Acidophilus Can Make or Break Your Health

Making a statement like acidophilus can make or break your health may sound like a pretty powerful declaration, but it’s a true one. Many of you may wonder, “what in the world do you mean by that?” Here’s the answer.

Our bodies are so dependent on hidden functions that we learn to take them for granted. The stomach or gut, as it is often called, is a hidden wonderland of protective mechanisms. The lining of the gut contains millions of neurons (nerve cells). As one of the powerhouse neuronal organs of the body it’s no wonder so much is affected when it gets out of whack. When this portion of the body gets out of sync, chaos can ensue.

For instance, the common lifestyle of this day and age is all about stress and hurry. We eat poorly, don’t rest enough and always think we must be doing more, more, more. This type of lifestyle eventually takes a harsh toll on the body. Once this degradation begins, the next step is problems begin to ensue.

Specifically, when the enteric nervous system (gut neurons) gets messed up due to our bad habits, here are just a few things that can begin to be affected.

  • Poor moods, depression, anxiety
  • Poor bowel functions – leads to increased toxins and build up. This then leads to malfunctions of just about every part of the body.
  • Immune problems and increased susceptibility to other invaders

So, what can we do about it?

How Can Acidophilus Help Gut Health?

In the last couple of decades, stories of probiotics of varying types have been used and abused by the popular markets. The premise is good on which they stand, but the message and the why are not always as forthcoming.

Probiotics, of which acidophilus is one, are not magic pills. Though they can have great impact when taken for specific repair, they can’t fix everything.

The most commonly studied and tested probiotics are Bifidobacterium and Lactobacillus. FOS or fructooligosaccharides, are also used in probiotic to promote fermentation. Now finding supplements that can provide all these benefits is what makes research fun.

Instead of searching the world over, our team here at NeuropathyDR decided to create an acidophilus combination that is second to none. With our acidophilus/bifidobacter/FOS combination, you can rest assured you are getting the right probiotics in the correct doses to help reestablish a healthy gut flora. This results in a happy gut and a happy gut is a happy you.

You can check out our acidophilus supplement here.

Also, please join us over on Facebook and let us know how it helps. We can’t wait to hear!

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Disuse Syndrome

In our last post, we discussed how exercise can help control the symptoms of your underlying illness (whatever caused your autonomic neuropathy). Today we’re going to discuss the effects of not exercising, which are called disuse syndrome.

Use Vs. Disuse

When you’re thinking about starting an exercise program and you’re thinking about how dangerous it can be, you also need to consider the effects of not starting an exercise program.

The effects of not exercising are called disuse syndrome.  If your level of activity seriously out of sync with your level of inactivity, you can develop:

• Decreased physical work capacity

• Muscle atrophy

• Negative nitrogen and protein balance

• Cardiovascular deconditioning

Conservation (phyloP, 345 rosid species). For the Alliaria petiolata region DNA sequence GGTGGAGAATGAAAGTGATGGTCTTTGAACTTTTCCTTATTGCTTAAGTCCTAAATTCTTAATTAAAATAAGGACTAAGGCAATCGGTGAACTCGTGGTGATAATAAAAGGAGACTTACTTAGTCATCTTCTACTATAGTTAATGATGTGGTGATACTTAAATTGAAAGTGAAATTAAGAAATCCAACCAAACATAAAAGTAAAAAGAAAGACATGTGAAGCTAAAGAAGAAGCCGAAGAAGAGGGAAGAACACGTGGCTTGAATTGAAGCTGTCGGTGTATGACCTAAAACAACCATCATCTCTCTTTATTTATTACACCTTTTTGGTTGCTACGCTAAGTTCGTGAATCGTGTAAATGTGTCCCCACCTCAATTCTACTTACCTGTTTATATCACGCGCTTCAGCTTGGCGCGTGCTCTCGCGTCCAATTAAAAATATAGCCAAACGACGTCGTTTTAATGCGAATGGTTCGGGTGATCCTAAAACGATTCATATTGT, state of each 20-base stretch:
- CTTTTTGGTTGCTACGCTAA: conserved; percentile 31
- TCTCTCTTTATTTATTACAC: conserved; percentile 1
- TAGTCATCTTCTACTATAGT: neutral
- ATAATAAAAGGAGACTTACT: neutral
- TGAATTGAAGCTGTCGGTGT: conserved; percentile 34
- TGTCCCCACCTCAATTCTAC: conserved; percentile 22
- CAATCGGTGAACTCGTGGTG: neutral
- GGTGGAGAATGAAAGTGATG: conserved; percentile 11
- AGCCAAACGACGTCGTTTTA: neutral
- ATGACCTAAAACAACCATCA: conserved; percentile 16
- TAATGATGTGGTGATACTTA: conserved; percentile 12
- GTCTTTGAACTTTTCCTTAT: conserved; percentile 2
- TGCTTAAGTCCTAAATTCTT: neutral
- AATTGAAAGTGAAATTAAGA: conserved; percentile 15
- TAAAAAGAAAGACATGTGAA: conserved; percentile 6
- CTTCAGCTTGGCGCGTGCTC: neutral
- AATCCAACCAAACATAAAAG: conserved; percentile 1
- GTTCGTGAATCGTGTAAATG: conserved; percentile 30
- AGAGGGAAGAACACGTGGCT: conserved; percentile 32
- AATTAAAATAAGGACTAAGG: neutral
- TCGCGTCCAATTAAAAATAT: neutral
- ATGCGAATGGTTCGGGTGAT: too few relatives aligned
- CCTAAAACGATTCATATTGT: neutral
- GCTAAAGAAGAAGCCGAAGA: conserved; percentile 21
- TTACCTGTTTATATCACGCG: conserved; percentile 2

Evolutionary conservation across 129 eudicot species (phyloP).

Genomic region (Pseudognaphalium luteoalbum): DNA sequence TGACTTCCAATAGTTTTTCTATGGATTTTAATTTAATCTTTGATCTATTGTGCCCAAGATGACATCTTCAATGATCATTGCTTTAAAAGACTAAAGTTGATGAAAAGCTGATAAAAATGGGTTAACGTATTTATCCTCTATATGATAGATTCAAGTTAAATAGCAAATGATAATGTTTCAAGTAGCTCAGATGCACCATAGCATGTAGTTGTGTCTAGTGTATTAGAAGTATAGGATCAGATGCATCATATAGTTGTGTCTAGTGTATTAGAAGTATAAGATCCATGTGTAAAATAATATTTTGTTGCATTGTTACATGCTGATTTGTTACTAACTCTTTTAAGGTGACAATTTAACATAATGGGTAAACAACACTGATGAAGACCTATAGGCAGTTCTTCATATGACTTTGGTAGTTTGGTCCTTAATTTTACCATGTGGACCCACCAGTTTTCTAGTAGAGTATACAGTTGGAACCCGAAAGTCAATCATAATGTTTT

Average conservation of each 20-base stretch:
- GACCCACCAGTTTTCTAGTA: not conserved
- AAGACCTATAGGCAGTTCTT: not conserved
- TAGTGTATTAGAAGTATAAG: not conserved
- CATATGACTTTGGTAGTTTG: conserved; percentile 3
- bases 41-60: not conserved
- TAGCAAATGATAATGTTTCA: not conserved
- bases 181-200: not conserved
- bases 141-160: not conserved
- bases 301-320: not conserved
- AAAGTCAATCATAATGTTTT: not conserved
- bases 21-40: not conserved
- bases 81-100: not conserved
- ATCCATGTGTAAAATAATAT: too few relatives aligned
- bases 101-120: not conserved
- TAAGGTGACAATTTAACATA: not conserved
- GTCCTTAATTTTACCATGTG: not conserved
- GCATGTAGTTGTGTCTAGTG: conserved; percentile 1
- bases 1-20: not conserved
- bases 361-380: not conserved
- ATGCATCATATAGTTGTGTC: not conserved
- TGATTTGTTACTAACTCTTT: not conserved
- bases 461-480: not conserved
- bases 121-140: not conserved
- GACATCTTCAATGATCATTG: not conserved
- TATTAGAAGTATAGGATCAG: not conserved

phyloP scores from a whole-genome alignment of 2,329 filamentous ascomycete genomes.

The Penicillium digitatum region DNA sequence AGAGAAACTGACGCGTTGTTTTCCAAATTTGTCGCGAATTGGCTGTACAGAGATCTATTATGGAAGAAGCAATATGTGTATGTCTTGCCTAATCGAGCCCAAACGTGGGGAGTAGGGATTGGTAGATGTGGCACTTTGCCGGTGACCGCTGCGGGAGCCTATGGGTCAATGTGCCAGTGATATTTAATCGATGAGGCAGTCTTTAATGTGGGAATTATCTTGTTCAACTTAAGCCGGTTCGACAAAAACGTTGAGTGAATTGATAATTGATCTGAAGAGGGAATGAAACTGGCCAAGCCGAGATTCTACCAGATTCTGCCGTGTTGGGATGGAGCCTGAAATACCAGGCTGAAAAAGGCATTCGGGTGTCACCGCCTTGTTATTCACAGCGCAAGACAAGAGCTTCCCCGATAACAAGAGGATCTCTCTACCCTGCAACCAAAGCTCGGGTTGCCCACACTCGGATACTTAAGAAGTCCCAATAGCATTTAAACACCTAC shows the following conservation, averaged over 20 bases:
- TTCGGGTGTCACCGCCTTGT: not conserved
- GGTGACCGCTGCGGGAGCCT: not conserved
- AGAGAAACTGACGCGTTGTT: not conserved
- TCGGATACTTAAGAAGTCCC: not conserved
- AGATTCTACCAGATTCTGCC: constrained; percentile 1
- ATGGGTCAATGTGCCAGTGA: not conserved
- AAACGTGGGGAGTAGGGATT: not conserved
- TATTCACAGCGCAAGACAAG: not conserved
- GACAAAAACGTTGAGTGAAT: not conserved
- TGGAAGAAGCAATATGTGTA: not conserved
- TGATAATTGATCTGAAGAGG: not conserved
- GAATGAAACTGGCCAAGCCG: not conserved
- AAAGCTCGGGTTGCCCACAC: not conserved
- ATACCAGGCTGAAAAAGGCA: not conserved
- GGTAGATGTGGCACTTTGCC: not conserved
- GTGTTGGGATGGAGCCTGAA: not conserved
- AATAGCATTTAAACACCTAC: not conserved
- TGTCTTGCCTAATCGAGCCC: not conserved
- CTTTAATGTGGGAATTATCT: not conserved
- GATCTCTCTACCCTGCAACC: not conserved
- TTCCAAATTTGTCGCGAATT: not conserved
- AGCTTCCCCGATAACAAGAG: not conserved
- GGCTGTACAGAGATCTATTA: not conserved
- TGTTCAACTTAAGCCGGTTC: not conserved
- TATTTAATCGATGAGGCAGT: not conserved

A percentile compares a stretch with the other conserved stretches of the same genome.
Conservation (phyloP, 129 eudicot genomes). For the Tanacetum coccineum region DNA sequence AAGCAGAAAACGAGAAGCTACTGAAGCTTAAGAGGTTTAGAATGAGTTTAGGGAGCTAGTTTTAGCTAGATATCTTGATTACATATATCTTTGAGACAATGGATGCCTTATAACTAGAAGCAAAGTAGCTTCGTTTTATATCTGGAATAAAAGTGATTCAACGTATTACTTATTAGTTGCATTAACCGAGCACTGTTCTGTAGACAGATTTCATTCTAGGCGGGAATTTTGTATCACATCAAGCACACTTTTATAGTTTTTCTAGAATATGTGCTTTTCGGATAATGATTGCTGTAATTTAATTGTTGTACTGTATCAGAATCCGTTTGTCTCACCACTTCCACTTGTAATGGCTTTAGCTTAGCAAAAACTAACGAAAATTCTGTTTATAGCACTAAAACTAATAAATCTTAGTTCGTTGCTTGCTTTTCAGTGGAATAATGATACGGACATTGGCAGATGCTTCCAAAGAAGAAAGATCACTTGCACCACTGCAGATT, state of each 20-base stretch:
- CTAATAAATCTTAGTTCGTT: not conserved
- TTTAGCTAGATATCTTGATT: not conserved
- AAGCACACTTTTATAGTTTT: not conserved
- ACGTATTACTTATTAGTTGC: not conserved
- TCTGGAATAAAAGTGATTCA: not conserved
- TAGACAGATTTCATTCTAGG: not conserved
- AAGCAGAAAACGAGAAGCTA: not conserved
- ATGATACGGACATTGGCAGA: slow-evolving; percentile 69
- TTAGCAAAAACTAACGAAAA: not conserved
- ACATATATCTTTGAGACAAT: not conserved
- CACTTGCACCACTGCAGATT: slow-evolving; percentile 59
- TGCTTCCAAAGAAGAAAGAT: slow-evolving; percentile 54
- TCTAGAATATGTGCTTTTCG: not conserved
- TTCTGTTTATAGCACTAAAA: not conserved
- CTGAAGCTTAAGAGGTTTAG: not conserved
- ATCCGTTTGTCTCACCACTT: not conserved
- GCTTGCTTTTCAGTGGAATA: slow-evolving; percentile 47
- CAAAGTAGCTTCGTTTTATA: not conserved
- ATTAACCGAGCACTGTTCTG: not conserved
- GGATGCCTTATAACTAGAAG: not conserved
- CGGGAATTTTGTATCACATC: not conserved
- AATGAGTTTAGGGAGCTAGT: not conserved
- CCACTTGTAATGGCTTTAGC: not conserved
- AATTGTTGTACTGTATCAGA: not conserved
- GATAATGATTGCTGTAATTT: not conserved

• Pulmonary restrictions

• Depression

The effects of any of these symptoms of disuse syndrome in combination with your autonomic neuropathy symptoms can make a bad situation even worse.

The very nature of your autonomic neuropathy can affect the systems that are most sensitive to the effects of exercise.  Any exercise program you begin should be designed and monitored by a medical professional well versed in the effects of autonomic neuropathy, like your NeuropathyDR® clinician.

Autonomic neuropathy can have a serious effect on the very systems in the body that are directly affected by exercise.  Make sure you talk to your healthcare provider before you start an exercise program and let them monitor your progress.

For more information on coping with neuropathy, get your Free E-Book and subscription to our newsletters at http://neuropathydr.com.

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Overcome Anxiety and Depression with Good Neuropathy Treatment

One of the things that is perhaps universal among patients who suffer from chronic pain and neuropathy is the manifestation of both anxiety and depression. But good neuropathy treatment can go a long way towards helping patients overcome these feelings.

Unfortunately, these feelings often don’t receive the attention they deserve. What you may not know is that part of the development of anxiety and depression is the result of nervous system reactions. A solid neuropathy treatment plan often helps patients get back those feelings of well-being that can sometimes seem only a distant memory.

I’m firmly convinced that part of this development is simply sensitization of the nervous system to all the changes that peripheral neuropathy and chronic pain can bring. This is also why I am convinced EVERY neuropathy and chronic pain patient should own a home self-treatment kit as part of their neuropathy treatment plan.

These feelings of anxiety and depression are very common, and suffered by most neuropathy patients. But seldom are they talked about honestly and openly with family or clinicians.

Yes, quite frankly, this is a mistake.

There ARE a couple simple things you can do immediately that will help.

First of all, realize there’s often lots you can control about your health—and some things you can’t. Resign yourself to that fact once and for all. Meditate or pray on this one if need be, as it really helps! It’s one of the great paradoxes of life—however, once accepted as fact, it can make a tremendous difference in your level of mental health and well-being.

And for everything you can change, such as your diet, lifestyle, mental health habits, attitude, etc… accept one hundred percent responsibility right now! Each of these factors can make or break your neuropathy treatment plan!